While the Hudson's Bay Company continued to operate out of Fort Vancouver, every year saw less and less fur trade and more and more settlers and U.S. Army warfare against the HBC's former customer base. During this time the Indian Wars were happening in the west and famous military men such as Ulysses S. Grant, Philip Henry Sheridan, Arthur MacArthur, Jr., and George Crook were stationed at the fort at various times. Finally, on June 14, 1860, the Hudson's Bay Company abandoned Fort Vancouver and moved its operations north of the border. The U.S. Army immediately renamed the combined location Fort Columbia, changing the name again to Fort Vancouver. They used it for quarters and storage, with its local population fluctuating seasonally, with the lowest strength being 50 people in 1861. During the American Civil War, detachments of the 1st Washington Territory Infantry Volunteers and 1st Oregon Cavalry were stationed here. In 1866, most of the fort burned down in a large fire.
Fort Vancouver was rebuilt, with a layout that included two double-story barracks on opposite sides of the parade ground, each with a kitchen and mess room to the rear. Seven log and four frame buildings served as officer's quarters.
20th and 21st centuries
The post remained in active service, being expanded for World War I into Vancouver Barracks. During World War I it was the home of the Army's Spruce Production Division under the command of Colonel Brice Disque. In the interwar years, the 5th Infantry Brigade was based there and from 1936 to 1938, it was commanded by future Army Chief of Staff George C. Marshall. In World War II when Vancouver Barracks was used as a staging area for the Seattle Port of Embarkation, the post included 3,019 acres (12.22 km2), and had billeting space for 250 officers and 7,295 enlisted persons. After WWII, Vancouver Barracks became a sub-installation of Fort Lewis and maintained a small contingent of active duty troops. The majority of billeting space was trannsformed into military offices and became home for Army Reserve and Washington National Guard troops during this time as well. The installation remained the oldest military installation (in continual operation), west of the Mississippi river, until forced to close (under the BRAC commission) in the summer of 2011. A 2012 Memorial Day ceremony saw the south and east barracks officially turned over to the care of the National Park Service, ending its status as the US Army's "longest continuing operation west of the Mississippi River."
Because of its significance in United States history a plan was put together to preserve the location. Fort Vancouver was declared a U.S. National Monument on June 19, 1948, and redesignated as Fort Vancouver National Historic Site on June 30, 1961. This was taken a step further in 1996 when a 366-acre (1.48 km2) area around the fort, including Kanaka Village, the Columbia Barracks and the bank of the river, was established as the Vancouver National Historic Reserve maintained by the National Park Service. It is possible to tour the fort. It is also the site of a large fireworks display, said to be the largest 4 July display west of the Mississippi River, lasting for 31 minutes and featuring 5,440 shells in 2008.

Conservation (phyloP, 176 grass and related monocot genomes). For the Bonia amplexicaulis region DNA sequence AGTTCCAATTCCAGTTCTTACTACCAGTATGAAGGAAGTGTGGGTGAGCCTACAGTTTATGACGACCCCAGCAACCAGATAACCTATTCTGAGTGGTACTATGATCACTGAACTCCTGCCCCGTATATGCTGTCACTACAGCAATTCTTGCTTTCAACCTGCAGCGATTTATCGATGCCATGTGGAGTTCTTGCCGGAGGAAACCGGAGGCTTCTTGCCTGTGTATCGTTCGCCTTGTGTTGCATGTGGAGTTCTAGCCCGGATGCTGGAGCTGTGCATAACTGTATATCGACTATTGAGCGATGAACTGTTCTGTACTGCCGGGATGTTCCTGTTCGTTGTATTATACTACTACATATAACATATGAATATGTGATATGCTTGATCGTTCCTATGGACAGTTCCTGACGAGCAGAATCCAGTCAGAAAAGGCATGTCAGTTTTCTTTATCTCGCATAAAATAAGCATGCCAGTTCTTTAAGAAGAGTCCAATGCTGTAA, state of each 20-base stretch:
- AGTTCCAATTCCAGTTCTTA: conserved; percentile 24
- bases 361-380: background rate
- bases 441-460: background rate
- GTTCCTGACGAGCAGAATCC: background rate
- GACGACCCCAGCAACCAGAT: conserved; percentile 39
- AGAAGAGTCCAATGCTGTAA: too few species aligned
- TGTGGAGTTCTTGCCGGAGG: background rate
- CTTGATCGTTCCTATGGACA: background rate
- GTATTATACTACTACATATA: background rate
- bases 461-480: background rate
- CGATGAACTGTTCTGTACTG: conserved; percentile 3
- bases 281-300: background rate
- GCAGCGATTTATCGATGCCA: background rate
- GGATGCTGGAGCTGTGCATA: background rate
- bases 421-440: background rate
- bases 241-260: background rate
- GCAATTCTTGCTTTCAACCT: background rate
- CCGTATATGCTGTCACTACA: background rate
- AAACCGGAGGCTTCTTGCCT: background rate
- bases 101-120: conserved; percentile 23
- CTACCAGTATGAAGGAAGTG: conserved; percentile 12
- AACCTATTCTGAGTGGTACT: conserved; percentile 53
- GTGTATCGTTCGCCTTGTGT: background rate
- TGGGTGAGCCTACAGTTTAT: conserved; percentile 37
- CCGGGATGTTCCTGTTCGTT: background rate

An earth-covered pedestrian land bridge was built over the Lewis and Clark Highway, as part of the Confluence Project, in 2007. It connects the site with the Columbia River.
Notable buildings of the restored Fort Vancouver include:
- Bake House - showing bakery and techniques for "sea bisquits."
- Blacksmith Shop - showing the art of black smithing.
- Carpenter Shop - showing carpentry tools.
- Kitchen - where cooking and meals were prepared. This is not the "Bake House".
- "Fort Vancouver: Cultural Landscape Report (Chapter 1, Volume 2)". National Park Service. http://www.nps.gov/history/history/online_books/fova/clr/clr2-1.htm. Retrieved 8 March 2012.
- Mackie, Richard Somerset (1997). Trading Beyond the Mountains: The British Fur Trade on the Pacific 1793-1843. Vancouver: University of British Columbia (UBC) Press. pp. 318. ISBN 0-7748-0613-3. online at Google Books
- Mackie (1997) p. 61
- Mackie, Richard Somerset (1997). Trading Beyond the Mountains: The British Fur Trade on the Pacific 1793-1843. Vancouver: University of British Columbia Press. pp. 16–17, 61. ISBN 0-7748-0613-3. OCLC 82135549. http://books.google.com/books?id=VKXgJw6K088C.
- Mackie (1997) p. 97
- Meinig (1995) p. 69
- Mackie, Richard Somerset (1997). Trading Beyond the Mountains: The British Fur Trade on the Pacific 1793-1843. Vancouver: University of British Columbia (UBC) Press. pp. xviii-xxiii. ISBN 0-7748-0613-3. online at Google Books
- Wells, Gail (2006). "Tourists Discover the Oregon Coast". Oregon History Project. Portland, Oregon: Oregon Historical Society. http://www.ohs.org/the-oregon-history-project/narratives/the-oregon-coast/unions-and-hard-times-between-wars/tourists-discover-oregon-coast.cfm.
- Von Lunen, Jacques (May 29, 2012). "A Bittersweet Handoff". Vancouver, Washington: The Columbian. pp. C1, 3. http://www.columbian.com/news/2012/may/28/a-bittersweet-handoff/. Retrieved May 29, 2012.
- Herrington, Gregg (July 4, 2008). "Is our show the West's biggest myth?". The Columbian. http://www.columbian.com/opinion/news/2008/07/07042008_Is-our-show-the-Wests-biggest-myth.cfm.
- Raymond, Camela (November 2007). "The Shape of Memory". Portland Monthly.
- Reconstructed "Bake Shop"
- Reconstructed "Blacksmith Shop"
- Reconstructed "Carpenter Shop"
- Reconstructed "Kitchen"